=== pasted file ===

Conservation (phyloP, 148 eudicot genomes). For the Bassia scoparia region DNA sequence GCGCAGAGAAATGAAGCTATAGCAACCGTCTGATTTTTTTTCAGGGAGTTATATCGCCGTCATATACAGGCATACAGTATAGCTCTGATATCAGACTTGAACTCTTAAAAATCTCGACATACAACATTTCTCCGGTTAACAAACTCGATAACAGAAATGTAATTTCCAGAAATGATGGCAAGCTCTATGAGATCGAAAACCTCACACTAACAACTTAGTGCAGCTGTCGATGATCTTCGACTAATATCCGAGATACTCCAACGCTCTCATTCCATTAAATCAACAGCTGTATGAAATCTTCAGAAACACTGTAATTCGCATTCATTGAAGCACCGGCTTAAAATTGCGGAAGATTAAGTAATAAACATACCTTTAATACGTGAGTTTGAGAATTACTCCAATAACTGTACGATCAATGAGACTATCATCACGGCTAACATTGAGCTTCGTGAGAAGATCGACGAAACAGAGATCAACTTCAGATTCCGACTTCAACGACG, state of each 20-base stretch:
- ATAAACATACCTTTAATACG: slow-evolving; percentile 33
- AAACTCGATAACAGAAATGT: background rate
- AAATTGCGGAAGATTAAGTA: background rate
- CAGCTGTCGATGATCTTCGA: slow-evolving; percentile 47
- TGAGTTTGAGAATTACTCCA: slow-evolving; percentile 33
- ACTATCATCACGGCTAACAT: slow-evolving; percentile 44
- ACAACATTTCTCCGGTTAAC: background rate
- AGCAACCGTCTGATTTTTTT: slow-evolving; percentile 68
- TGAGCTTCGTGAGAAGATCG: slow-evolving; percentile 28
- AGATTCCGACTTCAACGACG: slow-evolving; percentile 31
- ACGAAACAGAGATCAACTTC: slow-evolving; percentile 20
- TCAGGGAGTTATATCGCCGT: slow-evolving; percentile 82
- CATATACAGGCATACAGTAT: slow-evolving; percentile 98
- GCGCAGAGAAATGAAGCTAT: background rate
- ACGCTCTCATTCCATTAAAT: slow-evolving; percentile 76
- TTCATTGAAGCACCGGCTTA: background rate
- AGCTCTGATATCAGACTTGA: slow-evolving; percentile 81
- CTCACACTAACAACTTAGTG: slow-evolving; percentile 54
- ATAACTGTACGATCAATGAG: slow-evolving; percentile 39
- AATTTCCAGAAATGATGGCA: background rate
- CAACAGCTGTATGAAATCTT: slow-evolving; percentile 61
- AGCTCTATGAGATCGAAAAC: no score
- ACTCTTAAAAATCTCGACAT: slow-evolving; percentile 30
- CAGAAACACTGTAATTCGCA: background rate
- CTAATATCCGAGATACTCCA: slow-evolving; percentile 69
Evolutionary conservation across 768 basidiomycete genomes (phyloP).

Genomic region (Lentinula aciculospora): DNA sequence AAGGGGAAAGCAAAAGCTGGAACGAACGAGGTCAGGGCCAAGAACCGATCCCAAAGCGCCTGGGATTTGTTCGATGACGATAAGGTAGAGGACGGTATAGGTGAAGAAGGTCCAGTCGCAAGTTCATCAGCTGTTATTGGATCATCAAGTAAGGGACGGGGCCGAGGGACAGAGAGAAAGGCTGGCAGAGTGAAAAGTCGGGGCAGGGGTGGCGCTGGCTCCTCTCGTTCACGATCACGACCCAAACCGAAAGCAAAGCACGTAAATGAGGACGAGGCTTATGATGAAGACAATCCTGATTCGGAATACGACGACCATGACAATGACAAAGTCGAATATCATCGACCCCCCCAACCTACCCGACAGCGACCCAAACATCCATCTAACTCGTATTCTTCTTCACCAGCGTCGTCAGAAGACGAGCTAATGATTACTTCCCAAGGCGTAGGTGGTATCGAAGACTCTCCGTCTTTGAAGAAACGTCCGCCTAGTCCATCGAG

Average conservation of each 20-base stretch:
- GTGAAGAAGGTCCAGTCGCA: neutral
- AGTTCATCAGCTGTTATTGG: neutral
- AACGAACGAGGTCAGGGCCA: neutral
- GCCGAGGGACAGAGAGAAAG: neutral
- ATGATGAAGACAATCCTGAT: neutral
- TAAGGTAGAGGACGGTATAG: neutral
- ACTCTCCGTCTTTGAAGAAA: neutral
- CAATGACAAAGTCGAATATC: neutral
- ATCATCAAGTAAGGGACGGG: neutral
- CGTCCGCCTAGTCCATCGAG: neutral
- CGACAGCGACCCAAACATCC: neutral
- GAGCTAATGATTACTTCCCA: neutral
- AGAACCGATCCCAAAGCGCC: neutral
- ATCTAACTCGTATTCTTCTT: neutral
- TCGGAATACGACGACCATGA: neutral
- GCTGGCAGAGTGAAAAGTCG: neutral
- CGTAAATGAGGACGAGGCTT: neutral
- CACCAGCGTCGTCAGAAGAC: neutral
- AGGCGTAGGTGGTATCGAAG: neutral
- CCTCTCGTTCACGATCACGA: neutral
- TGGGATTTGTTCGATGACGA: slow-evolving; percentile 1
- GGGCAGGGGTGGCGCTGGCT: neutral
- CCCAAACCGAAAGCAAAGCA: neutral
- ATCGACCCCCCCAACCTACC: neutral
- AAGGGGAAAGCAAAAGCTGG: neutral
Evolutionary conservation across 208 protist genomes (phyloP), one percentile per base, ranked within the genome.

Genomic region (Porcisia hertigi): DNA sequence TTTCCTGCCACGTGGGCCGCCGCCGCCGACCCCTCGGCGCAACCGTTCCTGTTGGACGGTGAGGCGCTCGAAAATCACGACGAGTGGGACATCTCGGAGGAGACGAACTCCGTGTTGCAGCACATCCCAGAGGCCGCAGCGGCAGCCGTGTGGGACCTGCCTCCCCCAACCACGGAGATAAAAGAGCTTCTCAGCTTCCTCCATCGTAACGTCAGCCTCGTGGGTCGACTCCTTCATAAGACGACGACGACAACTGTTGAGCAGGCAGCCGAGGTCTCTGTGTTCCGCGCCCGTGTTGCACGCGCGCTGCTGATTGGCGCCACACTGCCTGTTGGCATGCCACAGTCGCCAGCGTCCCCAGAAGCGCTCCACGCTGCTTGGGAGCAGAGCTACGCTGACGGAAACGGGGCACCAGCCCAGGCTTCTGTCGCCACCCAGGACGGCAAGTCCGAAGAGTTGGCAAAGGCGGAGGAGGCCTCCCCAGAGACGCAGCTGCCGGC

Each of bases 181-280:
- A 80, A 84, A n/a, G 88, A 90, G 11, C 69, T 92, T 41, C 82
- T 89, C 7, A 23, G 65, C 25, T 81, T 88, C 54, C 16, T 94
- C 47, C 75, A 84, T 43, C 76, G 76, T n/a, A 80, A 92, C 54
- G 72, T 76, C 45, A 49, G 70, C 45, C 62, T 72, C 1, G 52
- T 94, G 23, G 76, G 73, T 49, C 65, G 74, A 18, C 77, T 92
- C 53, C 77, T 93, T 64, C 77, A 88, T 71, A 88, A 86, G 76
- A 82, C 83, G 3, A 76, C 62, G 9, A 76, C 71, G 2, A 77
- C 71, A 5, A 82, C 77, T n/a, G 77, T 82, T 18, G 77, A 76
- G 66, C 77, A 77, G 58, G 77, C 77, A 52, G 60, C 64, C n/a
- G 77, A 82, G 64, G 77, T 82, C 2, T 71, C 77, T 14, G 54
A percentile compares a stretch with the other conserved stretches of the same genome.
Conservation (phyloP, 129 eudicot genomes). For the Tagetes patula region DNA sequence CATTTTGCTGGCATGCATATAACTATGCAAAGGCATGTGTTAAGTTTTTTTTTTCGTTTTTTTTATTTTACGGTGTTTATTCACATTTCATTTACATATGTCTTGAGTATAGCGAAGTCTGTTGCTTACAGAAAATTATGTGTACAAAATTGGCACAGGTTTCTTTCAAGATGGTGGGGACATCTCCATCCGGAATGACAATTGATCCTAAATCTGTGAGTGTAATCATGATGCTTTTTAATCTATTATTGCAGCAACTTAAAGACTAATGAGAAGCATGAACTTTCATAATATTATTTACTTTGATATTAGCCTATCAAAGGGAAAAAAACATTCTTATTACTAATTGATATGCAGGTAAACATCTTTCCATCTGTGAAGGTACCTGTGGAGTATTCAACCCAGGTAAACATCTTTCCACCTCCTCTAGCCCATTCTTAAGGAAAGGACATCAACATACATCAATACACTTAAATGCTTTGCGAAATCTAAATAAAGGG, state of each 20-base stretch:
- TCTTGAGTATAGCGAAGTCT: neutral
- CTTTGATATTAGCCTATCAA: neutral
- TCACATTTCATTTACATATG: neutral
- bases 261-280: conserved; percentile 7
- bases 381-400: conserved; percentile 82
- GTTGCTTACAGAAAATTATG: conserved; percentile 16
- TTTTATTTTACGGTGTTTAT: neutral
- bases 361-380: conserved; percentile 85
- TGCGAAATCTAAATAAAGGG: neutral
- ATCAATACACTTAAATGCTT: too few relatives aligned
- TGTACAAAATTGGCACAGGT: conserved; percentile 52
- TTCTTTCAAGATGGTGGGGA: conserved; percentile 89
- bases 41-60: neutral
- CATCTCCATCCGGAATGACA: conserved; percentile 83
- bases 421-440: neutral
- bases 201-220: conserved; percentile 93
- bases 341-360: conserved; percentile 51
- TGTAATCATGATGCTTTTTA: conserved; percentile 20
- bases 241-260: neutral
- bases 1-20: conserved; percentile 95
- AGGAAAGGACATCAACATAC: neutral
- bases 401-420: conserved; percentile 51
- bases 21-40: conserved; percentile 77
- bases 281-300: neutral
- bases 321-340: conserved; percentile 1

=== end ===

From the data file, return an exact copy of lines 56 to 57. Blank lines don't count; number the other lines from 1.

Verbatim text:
Genomic region (Porcisia hertigi): DNA sequence TTTCCTGCCACGTGGGCCGCCGCCGCCGACCCCTCGGCGCAACCGTTCCTGTTGGACGGTGAGGCGCTCGAAAATCACGACGAGTGGGACATCTCGGAGGAGACGAACTCCGTGTTGCAGCACATCCCAGAGGCCGCAGCGGCAGCCGTGTGGGACCTGCCTCCCCCAACCACGGAGATAAAAGAGCTTCTCAGCTTCCTCCATCGTAACGTCAGCCTCGTGGGTCGACTCCTTCATAAGACGACGACGACAACTGTTGAGCAGGCAGCCGAGGTCTCTGTGTTCCGCGCCCGTGTTGCACGCGCGCTGCTGATTGGCGCCACACTGCCTGTTGGCATGCCACAGTCGCCAGCGTCCCCAGAAGCGCTCCACGCTGCTTGGGAGCAGAGCTACGCTGACGGAAACGGGGCACCAGCCCAGGCTTCTGTCGCCACCCAGGACGGCAAGTCCGAAGAGTTGGCAAAGGCGGAGGAGGCCTCCCCAGAGACGCAGCTGCCGGC

Each of bases 181-280: